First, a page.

02138

There’s a new magazine aimed at Harvard alums, named 02138 (after the local zip-code), and its second issue has just appeared. Personally I’ve never quite understood the phenomenon of people who retain a lifelong fascination with the fact that they attended Harvard, but it seems that there are a lot of them, and the magazine is partly aimed at them or at anyone with an interest in the place or its alumni. The university already has an alumni magazine that it sponsors, but 02138 appears to intend to provide something edgier and not so much along the lines of promotional material.

This latest issue contains an article about the string controversy, written by John Sedgwick and with a focus on the Harvard angle, including me, fellow Harvard grad Brian Greene, and current Harvard faculty member Lubos Motl. The piece is called Unstrung Heroes, and for the full thing I guess you’ll have to subscribe to the magazine. I fear that Sedgwick has done an excellent job of accurately putting together the most outrageous statements that he could find on this topic, including some things I told him when he came down to New York a couple months ago. He also got some interesting quotes from quite a few physicists about the current state of string theory. These included Glashow, who “said he considers a big book like Woit’s long overdue, because string theory has gone exactly as we imagined. If anything, he adds, it’s even worse than it was.” Weinberg is quoted as saying:

The critics are right. We have no single prediction of string theory that is verified by observation. Even worse, we don’t know how to use string theory to make predictions. Even worse than that, we don’t really know what string theory is.

Cumrun Vafa “calls string theory the major leagues in the field of quantum gravity. As for other theoretical pursuits, he derides them as little efforts here and there.” Barton Zwiebach promotes string theory as possibly being able to “see the origin of the universe, and the very meaning of how space and time are born and what they are.” Michael Peskin claims that we might discover a universe that existed before time as we know it began, while noting “But there is a big debate as to whether this idea makes any sense.”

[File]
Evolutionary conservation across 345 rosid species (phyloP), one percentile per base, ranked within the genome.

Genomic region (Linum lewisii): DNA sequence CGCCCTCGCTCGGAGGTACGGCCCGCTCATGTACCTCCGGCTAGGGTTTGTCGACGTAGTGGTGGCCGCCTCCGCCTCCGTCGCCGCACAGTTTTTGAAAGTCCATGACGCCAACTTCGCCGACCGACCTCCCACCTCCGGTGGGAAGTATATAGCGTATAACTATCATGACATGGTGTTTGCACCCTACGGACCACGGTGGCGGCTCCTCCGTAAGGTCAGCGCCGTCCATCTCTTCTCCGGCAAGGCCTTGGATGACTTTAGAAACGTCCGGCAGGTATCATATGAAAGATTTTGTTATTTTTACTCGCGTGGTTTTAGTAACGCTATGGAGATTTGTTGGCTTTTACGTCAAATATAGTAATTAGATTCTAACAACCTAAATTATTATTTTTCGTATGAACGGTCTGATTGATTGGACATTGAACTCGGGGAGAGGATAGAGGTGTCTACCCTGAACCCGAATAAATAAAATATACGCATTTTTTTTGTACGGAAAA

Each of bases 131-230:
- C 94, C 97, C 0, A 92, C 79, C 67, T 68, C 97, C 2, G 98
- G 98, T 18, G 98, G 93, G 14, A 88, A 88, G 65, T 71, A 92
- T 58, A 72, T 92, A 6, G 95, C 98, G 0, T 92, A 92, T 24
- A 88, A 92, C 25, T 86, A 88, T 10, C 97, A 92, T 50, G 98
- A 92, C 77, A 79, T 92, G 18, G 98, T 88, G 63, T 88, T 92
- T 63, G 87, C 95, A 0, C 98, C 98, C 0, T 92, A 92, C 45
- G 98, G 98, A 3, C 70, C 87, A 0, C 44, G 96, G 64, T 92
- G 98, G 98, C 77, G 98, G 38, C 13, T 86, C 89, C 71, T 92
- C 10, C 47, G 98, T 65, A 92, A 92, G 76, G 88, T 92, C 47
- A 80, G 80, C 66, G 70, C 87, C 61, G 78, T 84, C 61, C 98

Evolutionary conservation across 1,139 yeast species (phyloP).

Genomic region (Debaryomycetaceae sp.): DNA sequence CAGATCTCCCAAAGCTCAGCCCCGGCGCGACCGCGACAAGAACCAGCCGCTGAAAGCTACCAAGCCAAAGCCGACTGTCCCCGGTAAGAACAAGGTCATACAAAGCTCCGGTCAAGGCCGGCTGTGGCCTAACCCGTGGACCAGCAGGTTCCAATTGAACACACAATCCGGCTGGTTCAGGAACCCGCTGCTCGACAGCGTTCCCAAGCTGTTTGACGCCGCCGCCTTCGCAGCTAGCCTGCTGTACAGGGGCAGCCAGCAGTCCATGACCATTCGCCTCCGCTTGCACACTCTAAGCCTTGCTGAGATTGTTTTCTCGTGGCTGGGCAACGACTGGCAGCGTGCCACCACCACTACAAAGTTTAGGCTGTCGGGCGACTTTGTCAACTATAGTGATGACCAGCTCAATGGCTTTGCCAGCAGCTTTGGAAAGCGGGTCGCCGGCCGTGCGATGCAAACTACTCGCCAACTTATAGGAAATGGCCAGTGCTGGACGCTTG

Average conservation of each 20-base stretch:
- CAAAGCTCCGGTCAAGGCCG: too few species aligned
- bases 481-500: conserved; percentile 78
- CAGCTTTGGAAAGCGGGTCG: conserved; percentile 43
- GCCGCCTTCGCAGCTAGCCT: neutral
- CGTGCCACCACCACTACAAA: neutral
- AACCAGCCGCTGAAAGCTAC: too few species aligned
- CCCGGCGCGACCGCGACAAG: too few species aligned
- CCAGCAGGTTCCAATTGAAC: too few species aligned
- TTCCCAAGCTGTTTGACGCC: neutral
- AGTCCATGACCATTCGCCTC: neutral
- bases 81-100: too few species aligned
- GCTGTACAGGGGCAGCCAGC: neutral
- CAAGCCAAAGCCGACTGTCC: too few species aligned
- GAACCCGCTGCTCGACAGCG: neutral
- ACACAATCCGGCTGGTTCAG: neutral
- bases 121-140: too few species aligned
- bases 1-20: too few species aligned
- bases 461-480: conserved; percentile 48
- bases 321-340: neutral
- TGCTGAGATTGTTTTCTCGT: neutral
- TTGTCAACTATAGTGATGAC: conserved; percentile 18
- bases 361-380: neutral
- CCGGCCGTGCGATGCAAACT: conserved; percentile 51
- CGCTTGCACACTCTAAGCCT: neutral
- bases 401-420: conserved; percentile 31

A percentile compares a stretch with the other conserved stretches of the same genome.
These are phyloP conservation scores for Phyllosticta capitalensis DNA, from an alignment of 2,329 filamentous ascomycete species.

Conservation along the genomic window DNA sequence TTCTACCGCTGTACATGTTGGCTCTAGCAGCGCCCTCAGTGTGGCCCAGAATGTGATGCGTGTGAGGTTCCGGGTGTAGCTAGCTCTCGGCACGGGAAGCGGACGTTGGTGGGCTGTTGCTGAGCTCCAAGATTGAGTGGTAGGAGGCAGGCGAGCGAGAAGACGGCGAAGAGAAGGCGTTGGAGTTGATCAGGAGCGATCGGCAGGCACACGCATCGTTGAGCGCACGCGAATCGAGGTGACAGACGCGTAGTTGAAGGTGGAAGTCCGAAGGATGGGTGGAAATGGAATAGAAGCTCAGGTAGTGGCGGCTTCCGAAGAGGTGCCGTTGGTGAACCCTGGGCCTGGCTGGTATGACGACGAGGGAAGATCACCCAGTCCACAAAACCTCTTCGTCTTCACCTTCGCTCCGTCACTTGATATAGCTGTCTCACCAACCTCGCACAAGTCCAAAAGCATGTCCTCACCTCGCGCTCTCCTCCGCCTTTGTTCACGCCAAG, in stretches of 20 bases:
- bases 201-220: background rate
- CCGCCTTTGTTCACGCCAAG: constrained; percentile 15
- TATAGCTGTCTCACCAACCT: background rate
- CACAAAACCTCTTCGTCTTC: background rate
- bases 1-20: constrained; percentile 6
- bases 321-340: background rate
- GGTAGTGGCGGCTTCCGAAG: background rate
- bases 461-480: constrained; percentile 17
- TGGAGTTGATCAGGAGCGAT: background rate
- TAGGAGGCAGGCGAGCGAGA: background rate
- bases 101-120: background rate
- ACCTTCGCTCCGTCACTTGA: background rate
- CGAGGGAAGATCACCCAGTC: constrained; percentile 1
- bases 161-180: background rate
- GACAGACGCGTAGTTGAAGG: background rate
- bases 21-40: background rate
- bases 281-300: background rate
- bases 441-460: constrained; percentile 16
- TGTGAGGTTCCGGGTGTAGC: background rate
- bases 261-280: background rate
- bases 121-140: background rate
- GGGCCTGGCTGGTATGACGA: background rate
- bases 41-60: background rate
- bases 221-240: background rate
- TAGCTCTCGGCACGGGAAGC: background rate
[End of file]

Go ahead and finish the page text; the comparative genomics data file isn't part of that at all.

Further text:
Sedgwick tells the story of Lubos Motl’s reference to me as the “black crackpot”, and Lee Smolin as the “blue crackpot” (because of the colors of the covers of our books), and his discussion of the desirability of my death. Lubos has evidently been told he’s not supposed to say things like that anymore, and responded to a request for an interview with “I don’t enjoy elementary human rights right now.” There’s a quote which I think originated as a comment on my blog to the effect that Lubos has done for the image of string theory “what the movie Deliverance did for canoeing holidays.”

Perhaps the most outrageous quote is an accurate one from me characterizing some of my experiences criticizing string theory from a position outside the field’s standard rigid hierarchy as being analogous to what happens when one messes with the dominance hierarchy of a chimpanzee troupe. This leads to a lot of strange behavior, flinging of shit, showing of behinds, and all sorts of bizarre behavior. In order to avoid offending people I wasn’t referring to, I should explain that I had in mind specifically some of my experiences when first starting this blog, see in particular the comment section of this posting.

It’s a bit embarassing that I’m made out to in some degree be the hero of this piece, the oppressed underdog that the author tries to set up in contrast to overlord Brian Greene. Sedgwick sees the story of how string theory dominates an academic field despite very limited achievements as quite analogous to the phenomenon he had personal experience with of how “theory” came to dominate the humanities in academia. I think there is something to the analogy, with both kinds of “theorists” starting out as an insurgent minority needing a certain amount of fanaticism to survive and expand their influence. Both groups revel in the complexity and obscurity of their work, convinced that those who disagree with them are stuck in the past or just too dumb to appreciate the great achievements of the difficult ideas involved in the two kinds of “theory”.

Chris W. has pointed me to a site that brings together the two sorts of “theory”. It’s called Scriblerus Press, is run by Sean Miller, who has a blog and is working on a PhD thesis in English on the topic of “the cultural currency of string theory.” Scriblerus is sponsoring and now looking for contributions to an anthology of short creative works that deal with string theory in one way or another.

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80 Responses to 02138

  1. Neville says:

    I have fond memories of Bourbaki’s Commutative Algebra. Some don’t. I seem to remember some comment of Grothendieck to the effect that EGA started where Bourbaki’s Commutative Algebra left off.

    An Iranian interviewer asked Alain Connes about his very brief participation in Bourbaki meetings. He said: